Three men travel together across Europe. For two of them the journey involves a confrontation with the acts of their fathers, who were both senior Nazi officers. For the third, the eminent human rights lawyer and author Philippe Sands, it means visiting the place where much of his own Jewish family was destroyed by the fathers of the two men he has come to know. It is an emotional, psychological exploration of three men wrestling with their past, the present of Europe - and conflicting versions of the truth.Written by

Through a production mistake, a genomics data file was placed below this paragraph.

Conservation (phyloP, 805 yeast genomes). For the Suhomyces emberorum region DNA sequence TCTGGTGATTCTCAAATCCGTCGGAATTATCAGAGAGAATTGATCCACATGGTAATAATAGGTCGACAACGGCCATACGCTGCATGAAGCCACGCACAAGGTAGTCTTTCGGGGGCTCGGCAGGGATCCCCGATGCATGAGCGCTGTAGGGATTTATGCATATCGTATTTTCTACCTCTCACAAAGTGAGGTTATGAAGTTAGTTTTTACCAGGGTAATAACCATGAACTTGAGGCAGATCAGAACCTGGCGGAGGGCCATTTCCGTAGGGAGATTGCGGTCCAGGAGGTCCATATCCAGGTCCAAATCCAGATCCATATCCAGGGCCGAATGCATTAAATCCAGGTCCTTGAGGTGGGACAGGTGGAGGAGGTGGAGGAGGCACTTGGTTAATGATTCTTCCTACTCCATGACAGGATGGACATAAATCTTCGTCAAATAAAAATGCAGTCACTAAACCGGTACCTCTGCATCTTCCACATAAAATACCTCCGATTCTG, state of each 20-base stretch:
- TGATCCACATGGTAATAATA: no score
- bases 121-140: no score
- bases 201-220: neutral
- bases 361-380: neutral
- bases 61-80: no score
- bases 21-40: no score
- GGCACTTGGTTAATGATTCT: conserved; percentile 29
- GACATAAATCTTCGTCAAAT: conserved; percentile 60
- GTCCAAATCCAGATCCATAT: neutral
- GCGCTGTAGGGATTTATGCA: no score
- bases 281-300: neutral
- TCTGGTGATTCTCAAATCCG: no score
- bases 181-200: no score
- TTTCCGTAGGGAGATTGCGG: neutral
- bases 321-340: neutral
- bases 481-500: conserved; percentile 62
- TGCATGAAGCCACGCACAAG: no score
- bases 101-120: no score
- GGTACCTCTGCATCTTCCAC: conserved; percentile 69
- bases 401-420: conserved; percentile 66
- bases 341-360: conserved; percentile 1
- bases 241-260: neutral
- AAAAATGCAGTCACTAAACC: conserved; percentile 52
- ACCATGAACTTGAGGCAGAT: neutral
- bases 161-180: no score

Sands seems hell-bent on destroying Horst. Sands obviously is on a mission to bring the guy down. I find it very ironic that Sands uses bullying tactics that the Nazi's used to push Horst into saying things or admitting things that he simply doesn't believe! Nik Frank is almost pathetic as Sand's lacky running around denouncing his father at every opportunity. There were many people involved in the running of the system then and I sympathize with Horst when he is trying to say that things were more complex than we can understand being removed by so many years. Everything is rarely as black and white as some people would like to believe. I was left with a very unsettling feeling after it was over. I don't like all the assumptions that are made and I especially don't like that Nik Frank says the day of his father's execution is a happy day for him. Regardless of what his father was accused of I find that very disturbing. Having said all that the film still gives insight into a very important period of history and some unique perspectives that are important to understanding the time period.
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